Antique Japanese wood block print of a samurai putting on a shitagi

Outside of Japan, shitagi (下着, lit. "under clothing") (also gusoku shita) refers to a type of shirt worn by the Samurai class of feudal Japan when they were wearing full armour.[1] In the common and modern use of Japanese language, however, "shitagi" just means underwear.

The shitagi was the second garment to be put on, coming second only to the Fundoshi (Japan loincloth). The shitagi was like a short kimono with a button at the neck and a thin attached waist cord (obi).[2]

There are several different types of shitagi. The shitagi would be put on as though it were a kimono, the left hand being put first into its sleeve, and then the right, the neck would then buttoned and the waist cord finally tied at the back.[3]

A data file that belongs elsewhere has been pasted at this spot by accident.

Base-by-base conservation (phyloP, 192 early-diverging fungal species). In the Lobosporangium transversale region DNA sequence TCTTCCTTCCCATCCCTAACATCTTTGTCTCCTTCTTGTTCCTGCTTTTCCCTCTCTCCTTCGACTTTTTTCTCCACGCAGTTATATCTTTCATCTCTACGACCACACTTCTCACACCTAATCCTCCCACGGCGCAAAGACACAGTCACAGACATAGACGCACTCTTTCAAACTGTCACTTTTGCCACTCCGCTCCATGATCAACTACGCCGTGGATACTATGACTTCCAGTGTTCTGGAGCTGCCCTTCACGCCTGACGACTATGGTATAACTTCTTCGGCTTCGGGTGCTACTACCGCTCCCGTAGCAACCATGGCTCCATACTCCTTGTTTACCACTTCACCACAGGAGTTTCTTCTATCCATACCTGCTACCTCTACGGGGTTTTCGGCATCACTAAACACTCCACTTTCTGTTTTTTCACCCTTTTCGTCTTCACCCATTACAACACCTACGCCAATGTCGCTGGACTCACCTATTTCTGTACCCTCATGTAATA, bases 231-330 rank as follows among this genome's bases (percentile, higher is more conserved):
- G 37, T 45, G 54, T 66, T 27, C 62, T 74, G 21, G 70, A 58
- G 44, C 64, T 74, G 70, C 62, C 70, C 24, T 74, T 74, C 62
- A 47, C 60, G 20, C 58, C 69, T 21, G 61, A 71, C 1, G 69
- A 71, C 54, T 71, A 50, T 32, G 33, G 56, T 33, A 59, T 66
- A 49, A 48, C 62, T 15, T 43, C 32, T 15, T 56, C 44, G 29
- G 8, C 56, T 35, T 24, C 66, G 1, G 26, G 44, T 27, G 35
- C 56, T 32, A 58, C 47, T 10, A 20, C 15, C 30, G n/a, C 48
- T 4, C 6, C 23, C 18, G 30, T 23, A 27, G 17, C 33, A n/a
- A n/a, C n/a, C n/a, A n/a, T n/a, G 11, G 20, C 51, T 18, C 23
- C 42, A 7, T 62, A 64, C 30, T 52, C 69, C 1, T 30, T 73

See also



  1. ^ Transactions and proceedings of the Japan Society, London, Volume 11, Author Japan Society of London, Publisher Kegan Paul, Trench, Trübner and Co., 1914 Original from Princeton University, Digitized Feb 25, 2008 P.136, P.137
  2. ^ Samurai armies, 1550-1615 Issue 86 of Men-at-arms series Volume 86 of Osprey military / Men-at-arms series Authors, Stephen R. Turnbull, Richard Hook Illustrated by Richard Hook, reprint Publisher Osprey Publishing, 1979 ISBN 9780850453027 P.24
  3. ^ Secrets of the samurai: a survey of the martial arts of feudal Japan, Authors Oscar Ratti, Adele Westbrook, Publisher Tuttle Publishing, 1991, ISBN 978-0-8048-1684-7 P.196